Lyndsay Gough, commercial consultant solicitor for Keystone Law, contributed the following blog about her experience working with CTSI on obtaining chartered status.
In my role as a solicitor at Keystone Law, I’ve been working with the Chartered Trading Standards Institute (CTSI) for around 11 years now, assisting with various legal matters. The project to obtain a royal charter for the institute, however, has been a ‘first’ for me (and for the institute too). It’s taken around three years’ work, liaising closely with the institute’s team, particularly Finance Director Roy Martin, and the Privy Council.
A royal charter granted by the reigning king/queen on the advice of the Privy Council, date back to 13th century. Originally used for raising the status of a British town to that of a city, royal charters are very rarely granted nowadays, which it makes it a very special accolade for the institute. Charters are normally reserved for professional bodies that work in the public interest, which demonstrate pre-eminence in their particular field and which have fulfilled stringent criteria, as the institute was more than able to do.
The application for a royal charter takes the form of a Petition to HM the Queen via the Privy Council. Following preliminary discussions with the institute and the Privy Council regarding the merits of making an application, we prepared the draft charter and byelaws and created comprehensive new constitutional documents for the institute for the first time since the institute was formed in 1881.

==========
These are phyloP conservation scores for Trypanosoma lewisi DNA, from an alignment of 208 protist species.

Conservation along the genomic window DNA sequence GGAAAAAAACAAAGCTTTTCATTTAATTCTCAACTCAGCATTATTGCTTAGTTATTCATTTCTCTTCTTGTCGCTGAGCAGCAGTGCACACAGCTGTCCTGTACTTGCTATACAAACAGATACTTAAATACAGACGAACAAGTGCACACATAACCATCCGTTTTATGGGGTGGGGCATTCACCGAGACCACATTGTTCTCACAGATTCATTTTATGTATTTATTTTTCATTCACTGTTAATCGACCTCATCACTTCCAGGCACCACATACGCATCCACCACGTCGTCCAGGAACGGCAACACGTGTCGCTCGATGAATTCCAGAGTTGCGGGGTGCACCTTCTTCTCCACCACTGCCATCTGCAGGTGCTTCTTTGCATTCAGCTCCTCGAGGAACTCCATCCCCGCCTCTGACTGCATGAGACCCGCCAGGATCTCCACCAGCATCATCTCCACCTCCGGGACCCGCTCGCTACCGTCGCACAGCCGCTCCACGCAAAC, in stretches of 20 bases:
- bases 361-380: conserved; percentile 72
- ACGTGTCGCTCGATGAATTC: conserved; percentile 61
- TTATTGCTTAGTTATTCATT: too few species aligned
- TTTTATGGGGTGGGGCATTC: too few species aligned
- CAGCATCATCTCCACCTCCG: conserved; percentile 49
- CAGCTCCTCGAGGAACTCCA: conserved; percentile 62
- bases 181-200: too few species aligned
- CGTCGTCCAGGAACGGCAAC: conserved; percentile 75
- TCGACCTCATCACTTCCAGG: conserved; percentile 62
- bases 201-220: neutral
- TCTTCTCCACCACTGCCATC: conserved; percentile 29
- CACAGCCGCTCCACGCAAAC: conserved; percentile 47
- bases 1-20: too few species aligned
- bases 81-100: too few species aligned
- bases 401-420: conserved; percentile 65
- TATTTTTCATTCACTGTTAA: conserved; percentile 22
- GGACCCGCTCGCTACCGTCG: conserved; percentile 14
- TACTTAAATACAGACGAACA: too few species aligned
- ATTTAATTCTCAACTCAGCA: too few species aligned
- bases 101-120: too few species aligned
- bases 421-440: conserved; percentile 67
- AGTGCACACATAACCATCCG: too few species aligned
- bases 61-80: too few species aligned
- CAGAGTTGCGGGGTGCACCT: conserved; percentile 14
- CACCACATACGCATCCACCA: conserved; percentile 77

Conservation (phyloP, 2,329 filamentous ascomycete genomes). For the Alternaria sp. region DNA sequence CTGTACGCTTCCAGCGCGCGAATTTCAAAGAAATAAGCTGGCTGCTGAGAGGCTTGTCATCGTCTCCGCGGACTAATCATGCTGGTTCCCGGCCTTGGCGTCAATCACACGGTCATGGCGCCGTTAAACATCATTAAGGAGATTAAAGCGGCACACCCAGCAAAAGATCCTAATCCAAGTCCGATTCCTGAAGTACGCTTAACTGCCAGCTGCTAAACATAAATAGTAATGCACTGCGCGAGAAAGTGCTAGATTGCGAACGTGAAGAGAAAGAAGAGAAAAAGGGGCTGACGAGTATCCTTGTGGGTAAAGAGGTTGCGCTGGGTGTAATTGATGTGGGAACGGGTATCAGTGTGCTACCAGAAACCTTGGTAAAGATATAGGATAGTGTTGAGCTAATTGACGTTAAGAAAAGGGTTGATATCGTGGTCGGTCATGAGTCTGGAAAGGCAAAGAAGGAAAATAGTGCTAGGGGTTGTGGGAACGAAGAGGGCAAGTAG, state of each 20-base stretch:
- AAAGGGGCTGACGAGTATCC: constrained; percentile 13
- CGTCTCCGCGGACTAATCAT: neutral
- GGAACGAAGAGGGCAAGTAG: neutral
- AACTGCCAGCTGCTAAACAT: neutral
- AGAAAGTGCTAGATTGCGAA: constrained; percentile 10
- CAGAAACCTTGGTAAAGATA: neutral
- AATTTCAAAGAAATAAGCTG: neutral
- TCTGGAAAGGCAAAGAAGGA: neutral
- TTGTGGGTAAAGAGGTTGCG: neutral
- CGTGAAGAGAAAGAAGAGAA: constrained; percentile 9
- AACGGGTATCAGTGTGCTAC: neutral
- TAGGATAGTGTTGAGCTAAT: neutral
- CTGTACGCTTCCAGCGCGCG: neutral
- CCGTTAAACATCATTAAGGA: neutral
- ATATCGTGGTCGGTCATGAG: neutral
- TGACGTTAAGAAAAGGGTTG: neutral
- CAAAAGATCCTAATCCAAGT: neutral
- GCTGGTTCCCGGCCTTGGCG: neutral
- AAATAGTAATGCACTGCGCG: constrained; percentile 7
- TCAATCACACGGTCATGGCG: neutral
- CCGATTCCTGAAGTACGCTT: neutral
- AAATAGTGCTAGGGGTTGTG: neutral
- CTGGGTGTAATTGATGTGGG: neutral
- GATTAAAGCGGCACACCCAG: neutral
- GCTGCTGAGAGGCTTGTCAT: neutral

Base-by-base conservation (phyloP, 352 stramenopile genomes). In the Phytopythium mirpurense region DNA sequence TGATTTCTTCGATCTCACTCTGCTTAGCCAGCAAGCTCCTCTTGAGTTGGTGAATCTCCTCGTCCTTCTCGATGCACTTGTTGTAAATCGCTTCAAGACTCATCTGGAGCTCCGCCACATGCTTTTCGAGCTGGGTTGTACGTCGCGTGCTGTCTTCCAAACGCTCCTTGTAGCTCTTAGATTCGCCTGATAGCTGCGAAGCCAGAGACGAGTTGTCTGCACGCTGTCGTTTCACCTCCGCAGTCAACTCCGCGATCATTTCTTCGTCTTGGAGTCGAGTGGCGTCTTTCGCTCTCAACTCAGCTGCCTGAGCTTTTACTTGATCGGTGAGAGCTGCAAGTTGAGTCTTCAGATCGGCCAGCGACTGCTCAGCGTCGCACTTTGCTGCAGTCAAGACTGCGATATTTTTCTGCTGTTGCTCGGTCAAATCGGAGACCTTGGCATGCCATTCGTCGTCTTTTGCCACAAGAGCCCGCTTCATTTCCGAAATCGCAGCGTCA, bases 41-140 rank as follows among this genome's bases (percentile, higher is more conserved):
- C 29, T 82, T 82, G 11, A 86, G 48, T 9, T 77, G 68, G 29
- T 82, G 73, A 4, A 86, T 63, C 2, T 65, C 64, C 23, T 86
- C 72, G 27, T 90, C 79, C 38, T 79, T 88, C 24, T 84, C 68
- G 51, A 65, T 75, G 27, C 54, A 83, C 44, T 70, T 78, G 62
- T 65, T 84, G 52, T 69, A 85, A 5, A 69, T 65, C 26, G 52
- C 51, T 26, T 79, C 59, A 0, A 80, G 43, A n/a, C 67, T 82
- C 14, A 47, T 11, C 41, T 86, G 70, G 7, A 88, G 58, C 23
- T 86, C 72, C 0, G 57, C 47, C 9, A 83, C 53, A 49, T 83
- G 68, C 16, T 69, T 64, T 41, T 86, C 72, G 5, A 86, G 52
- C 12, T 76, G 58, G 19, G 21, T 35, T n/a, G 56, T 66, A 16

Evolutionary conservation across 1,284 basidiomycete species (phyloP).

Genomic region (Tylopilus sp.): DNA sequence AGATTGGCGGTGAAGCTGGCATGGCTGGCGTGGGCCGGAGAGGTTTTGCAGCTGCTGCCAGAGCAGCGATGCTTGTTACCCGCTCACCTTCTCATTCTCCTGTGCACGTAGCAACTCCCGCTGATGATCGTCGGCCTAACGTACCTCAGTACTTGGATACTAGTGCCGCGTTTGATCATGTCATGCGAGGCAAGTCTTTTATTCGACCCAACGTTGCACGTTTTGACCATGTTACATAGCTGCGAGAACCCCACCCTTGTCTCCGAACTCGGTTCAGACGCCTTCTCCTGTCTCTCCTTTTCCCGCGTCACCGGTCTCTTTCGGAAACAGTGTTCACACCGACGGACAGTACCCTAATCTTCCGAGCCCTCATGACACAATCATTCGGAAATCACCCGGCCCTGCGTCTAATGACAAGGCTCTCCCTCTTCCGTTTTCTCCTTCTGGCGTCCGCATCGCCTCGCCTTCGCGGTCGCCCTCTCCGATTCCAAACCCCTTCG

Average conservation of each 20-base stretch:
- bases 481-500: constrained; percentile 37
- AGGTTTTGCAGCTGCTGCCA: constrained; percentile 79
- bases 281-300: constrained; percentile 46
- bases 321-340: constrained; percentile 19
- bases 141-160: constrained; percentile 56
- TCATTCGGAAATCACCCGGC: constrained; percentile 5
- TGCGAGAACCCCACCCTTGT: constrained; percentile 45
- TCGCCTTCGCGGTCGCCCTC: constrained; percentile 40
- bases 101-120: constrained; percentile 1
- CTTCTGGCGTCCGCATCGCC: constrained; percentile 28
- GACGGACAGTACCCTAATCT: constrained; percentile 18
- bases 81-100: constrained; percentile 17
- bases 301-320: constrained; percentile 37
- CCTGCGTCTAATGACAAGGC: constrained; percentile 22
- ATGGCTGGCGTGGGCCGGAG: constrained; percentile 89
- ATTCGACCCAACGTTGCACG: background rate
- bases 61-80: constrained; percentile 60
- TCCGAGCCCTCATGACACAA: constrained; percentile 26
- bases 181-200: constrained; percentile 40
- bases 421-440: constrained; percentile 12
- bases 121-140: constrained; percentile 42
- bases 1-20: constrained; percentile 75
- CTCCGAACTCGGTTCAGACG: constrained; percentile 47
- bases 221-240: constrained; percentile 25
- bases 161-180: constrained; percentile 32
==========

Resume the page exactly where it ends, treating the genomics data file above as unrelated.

I liaised with the institute’s board, headed by Chief Executive Leon Livermore, and various contacts at the Privy Council Office (including the Office of the Attorney General), resulting in numerous drafts and redrafts to create the approved documents. The wording I used was founded in tradition and somewhat archaic with odd punctuation. For example, the Petition to HM The Queen started with the words ‘TO THE QUEEN’S MOST EXCELLENT MAJESTY IN COUNCIL The Humble Petition of the Trading Standards Institute Sheweth as follows …’ .
HM The Queen approved the paperwork at a meeting of the Privy Council at Buckingham Palace in October 2014. We then had to wait a few months for the formal charter to be sealed on vellum following its production in a gilded calligraphy format by artists and scribes at the College of Arms. The final version is impressive and it’s the first time that my legal work has ever been reproduced on calfskin in this way (as far as I am aware). I was delighted to be invited to the institute’s celebrations at London’s Millbank Tower to see the charter for the first time in its full glory.
It was a privilege to be part of this prestigious award of chartered status for the Institute, which joins such other illustrious chartered organisations as the British East India Company and the Bank of England.